INFLUENCE OF TEMPERATURE AND TIME OF APPLE DRYING ON PHENOLIC COMPOUNDS CONTENT AND THEIR ANTIOXIDANT ACTIVITY
 
More details
Hide details
 
Pol. J. Food Nutr. Sci. 2007;57(Special issue 4C):601–605
KEYWORDS:
ABSTRACT:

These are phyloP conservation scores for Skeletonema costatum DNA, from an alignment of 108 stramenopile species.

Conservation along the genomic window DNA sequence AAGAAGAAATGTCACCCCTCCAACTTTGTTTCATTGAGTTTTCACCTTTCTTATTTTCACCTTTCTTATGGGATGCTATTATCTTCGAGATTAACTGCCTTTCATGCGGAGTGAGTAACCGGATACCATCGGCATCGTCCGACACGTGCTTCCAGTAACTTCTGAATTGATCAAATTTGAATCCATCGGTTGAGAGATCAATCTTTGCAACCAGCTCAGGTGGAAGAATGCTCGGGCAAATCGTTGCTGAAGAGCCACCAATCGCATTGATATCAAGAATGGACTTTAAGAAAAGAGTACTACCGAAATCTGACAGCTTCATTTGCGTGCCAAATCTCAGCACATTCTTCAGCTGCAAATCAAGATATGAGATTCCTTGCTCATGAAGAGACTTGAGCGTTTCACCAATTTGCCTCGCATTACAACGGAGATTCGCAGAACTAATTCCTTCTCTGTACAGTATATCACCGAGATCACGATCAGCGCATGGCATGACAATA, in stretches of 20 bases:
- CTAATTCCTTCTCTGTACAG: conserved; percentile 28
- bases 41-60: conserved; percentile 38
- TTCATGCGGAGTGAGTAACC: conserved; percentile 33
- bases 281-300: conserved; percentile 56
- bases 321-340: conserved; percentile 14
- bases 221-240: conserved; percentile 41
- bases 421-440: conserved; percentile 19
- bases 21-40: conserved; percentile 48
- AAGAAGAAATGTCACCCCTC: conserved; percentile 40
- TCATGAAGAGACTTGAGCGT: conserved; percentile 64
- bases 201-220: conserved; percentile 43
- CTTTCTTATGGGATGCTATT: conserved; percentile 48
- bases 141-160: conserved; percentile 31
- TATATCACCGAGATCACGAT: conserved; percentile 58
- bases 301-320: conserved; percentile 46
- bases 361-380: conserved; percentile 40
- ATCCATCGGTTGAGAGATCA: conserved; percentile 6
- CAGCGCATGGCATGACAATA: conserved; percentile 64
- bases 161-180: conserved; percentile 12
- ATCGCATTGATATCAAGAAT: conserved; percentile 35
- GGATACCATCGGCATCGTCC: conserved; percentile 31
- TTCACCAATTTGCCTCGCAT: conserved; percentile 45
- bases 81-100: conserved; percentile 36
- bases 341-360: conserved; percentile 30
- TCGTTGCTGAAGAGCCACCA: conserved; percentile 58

The purpose of this study was to compare the effects of the different temperatures and time of apple convective drying on the phenolic compounds content and their antioxidant activity. The apple were washed, peeling and cut into cubes of 1 cm before processing, and was dried at three different temperatures of 50, 60, 70oC during 14 h of convection drying method. Phenolic profiles determined by HPLC and antioxidant activity (ABTS, DPPH, FRAP) of apples were analyzed after 2, 7, 10 and 14 hr of drying. The main phenolic compounds identified and quantified in dried apples was chlorogenic acid, p-coumaric acid, phloretin-2’-O-glucoside, phloretin-2'-O-xyloglucoside, (+)-catechin, (-)-epicatechin, procyanidins B1, B2, C1. The total phenolics content in fresh apple was 224.82 mg/100 g of dw. Procyanidins were the most predominant phenolic group and contributed to 73.68% of total phenolics content. The total content of procyanidins ranged from 165.64 mg/100 g dw in fresh apple to 67.51, 44.05, and 32.26 mg/100 g dw in dry apple after it was exposed to 14 h of hot-air drying process at 50oC, 60oC, and 70oC, respectively. p-Coumaric and chlorogenic acids during drying process were successively degraded. Dihydrochalcones content decreased with the rise of temperature and the time of processing. After 14 hours of drying at 60oC and 70oC, 100% loss of compounds belonging to dihydrochalcones occurred in apples. The antioxidant activity of tested dried apple samples was very strongly correlated with the content of phenolic compounds. The obtain results ranged from 5.51 µmol T/100 g dw for ABTS to 41.10 µmol T/100 g dw for DPPH and 28.56 µmol T/100 g dw for FRAP for fresh apples. Drying processes might destroy some of the phenol compounds what strongly correlated with antioxidant activity losses. The higher losses of antioxidant capacity, especially for DPPH and ABTS, was observed after 7 hours of drying process. Our results indicate that the drying process together with the rise of temperature and processing time could diminish the phenolic compounds content and antioxidant activity of apples. According to these results, it would seem clear that the most appropriate drying temperature in order to preserve polyphenols content and the antioxidant capacity of apple would be around 50oC or around 70oC provided that the drying time is short.